Our parallel lines
had so long been drawn together
but you now crossed me
and I crossed you back
we were intertwined
some might think in love
but really we were
strangling each other.

Happiness is…

By my nephew Sam, aged 10. Their words. My Verse.

Happiness is playing football
Happiness is playing football tennis
Happiness is the smell of victory
Happiness is eating cheese
Happiness is going on the Xbox one
Happiness is playing hide & seek
Happiness is playing sport
Happiness is watching Liverpool
Happiness is meeting famous people
Happiness is eating prawns
Happiness is a jelly cheese and sardine sandwich
Happiness is my brother farting
Happiness is listening to the 2010 world cup theme
Happiness is the sound of knives and forks squeaking on plates
Happiness is cows mooing and pooing in the water (plop)
Happiness is holding and kicking a football
Happiness is dogs barking
Happiness is 62% dark chocolate
Happiness is blue cheese
Happiness is the smell of marmite
Happiness is PE at school
Happiness is maths class
Happiness is talking to Mr. Norman
Happiness is talking to Mr. Ronlands
Happiness is watching champions league on TV in the winter
Happiness is watching match of the day (but not with Gary Lineker in his pants)
Happiness is the crossbar challenge
Happiness is the keepie uppie challenge (146 to date)
Happiness is playing slitherio

Why I bother

Why do I bother?
day after day, day after day
I see the morning sunlight catch her hair
she smiles
sweetness, strength, sexyness
She is why I bother.


‘Drink!’ he shouted. The people around the table, who were already quite drunk, drank. The next day they all questioned their actions, sat as they were, dud batteries aching with the loss of power. Later, the man who had shouted ‘Drink!’ the night before felt the cool, refreshing hair of the dog on his lips. He, and all the others who had joined him around the table again cam back to life. ‘Drink!’ was shouted, fully charged they were, toxic.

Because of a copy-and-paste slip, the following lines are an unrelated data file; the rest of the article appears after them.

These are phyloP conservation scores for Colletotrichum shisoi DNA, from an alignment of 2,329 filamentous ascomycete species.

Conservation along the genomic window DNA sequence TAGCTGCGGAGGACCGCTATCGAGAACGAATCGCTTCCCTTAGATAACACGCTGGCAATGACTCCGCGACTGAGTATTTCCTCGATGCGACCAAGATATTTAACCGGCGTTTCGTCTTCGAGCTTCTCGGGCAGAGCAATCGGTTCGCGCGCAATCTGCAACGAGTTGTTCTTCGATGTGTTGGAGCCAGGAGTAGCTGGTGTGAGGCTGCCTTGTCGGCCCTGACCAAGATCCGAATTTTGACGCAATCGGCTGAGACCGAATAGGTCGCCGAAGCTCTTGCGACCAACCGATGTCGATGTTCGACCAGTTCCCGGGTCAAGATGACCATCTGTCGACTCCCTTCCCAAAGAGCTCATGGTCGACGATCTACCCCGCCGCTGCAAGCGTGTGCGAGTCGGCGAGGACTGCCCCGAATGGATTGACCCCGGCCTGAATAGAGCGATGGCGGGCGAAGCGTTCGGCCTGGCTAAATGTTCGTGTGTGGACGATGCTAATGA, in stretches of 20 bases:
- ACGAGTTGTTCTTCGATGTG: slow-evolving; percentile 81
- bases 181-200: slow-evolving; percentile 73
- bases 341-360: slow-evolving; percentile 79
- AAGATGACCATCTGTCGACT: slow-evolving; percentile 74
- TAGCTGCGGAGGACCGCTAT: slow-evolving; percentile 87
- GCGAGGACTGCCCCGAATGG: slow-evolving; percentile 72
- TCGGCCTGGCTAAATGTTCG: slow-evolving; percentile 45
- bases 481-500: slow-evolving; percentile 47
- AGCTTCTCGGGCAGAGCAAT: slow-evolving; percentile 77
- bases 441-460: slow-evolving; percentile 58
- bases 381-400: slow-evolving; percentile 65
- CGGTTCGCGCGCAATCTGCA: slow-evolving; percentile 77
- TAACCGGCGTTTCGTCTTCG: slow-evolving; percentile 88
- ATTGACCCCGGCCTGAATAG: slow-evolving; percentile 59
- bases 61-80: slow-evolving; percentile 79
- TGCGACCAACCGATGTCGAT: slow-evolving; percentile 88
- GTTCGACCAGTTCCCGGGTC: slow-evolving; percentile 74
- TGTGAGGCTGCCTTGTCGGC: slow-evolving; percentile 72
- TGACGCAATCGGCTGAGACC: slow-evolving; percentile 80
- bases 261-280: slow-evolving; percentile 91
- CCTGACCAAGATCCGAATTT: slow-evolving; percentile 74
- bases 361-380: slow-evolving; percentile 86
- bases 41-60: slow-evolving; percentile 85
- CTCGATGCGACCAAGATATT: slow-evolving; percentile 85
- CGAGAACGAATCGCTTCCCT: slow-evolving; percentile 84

We looked up, clutching our identity; the cover of mine was faded. Faded like my blue t-shirt left out too long on the washing line in the southern sun. Faded because everything fades: Fading t-shirts, fading memories, fading empires. Losing colour, growing dim, disappearing. My passport was checked. I was moved on. As yet my privileges in this world hadn’t faded.


Irregular verbs used: (hit, hold, hurt, keep, know leave, let, lose, make, meet)

She held the racquet tight
and HIT the ball
but she hurt her arm (badly)

She kept playing
She knew she had to win
But then she lost her arm (sadly)

She left her arm with her mum
and let her other arm play
and she made history (gladly)

She met the King
who gave her the cup
The moral of the poem is
never give up.

Hold me

Flying high like a kite. The wind, which was unpredictable, carried me. I was a bird, soaring. Why do we go on?

While flying I understand why we go on. Wisdom. I must remember this when later I am pegged down like a tent.

Two Pizzas

Irregular verbs used: (choose, come, cost, cut, do, drink, drive, eat, fall, felt)

The pizza came with a free drink

and cost only €6
so I chose to order two

I cut them into eight slices

like I always did
and ate them (not with you)

I drank two cokes

and fell in love
with the taste of hot pepperoni

But then I felt sick

so dad drove me home
(Whose name by the way is Tony)

The Man Downstairs

Drawing by Laurie

Every night and every weekend my mum would shout:
‘Can you set the table, please!’
‘Have you set the table yet?’
I didn’t like doing it. I didn’t want to do it. It was boring.
Sometimes I did it in the end but I made it a real pain for my parents.

It was another Sunday lunch and
I ignored my parents as they called me to set the table.
A few moments passed before I heard my dad’s footsteps coming.
In a rage he dragged me to the kitchen and then to the cellar door (yes, we have a cellar)
He said: ‘If you can’t do one thing for us then you can eat your lunch in the cellar with the cats.’
I slammed the door on the way down. I didn’t care.

But when I got downstairs I was given the fright of my life by a man waiting down there. I was too scared to move. He had feet made of bits of knives, his underpants were knives, his hands were forks, he had bits of spoon on his face, on his knees and as a beard.
He looked at me and said:

‘Hello mate.’ (see picture)

He said ‘I’ve been hearing stories about you and your inability to set the table every day.
It’s not a difficult job is it?’ He asked me.
I couldn’t speak. He moved closer.
‘You know what an anagram for cutlery is?’ he said
I shook my head
I am the man downstairs.’ he said. ‘I can be cruel.’ he said.
‘If you don’t set the table then you’ll be sent down here again.’
As he said it he clanked his knives and forks.
‘And it won’t be pretty…’

I nodded and backed away back upstairs.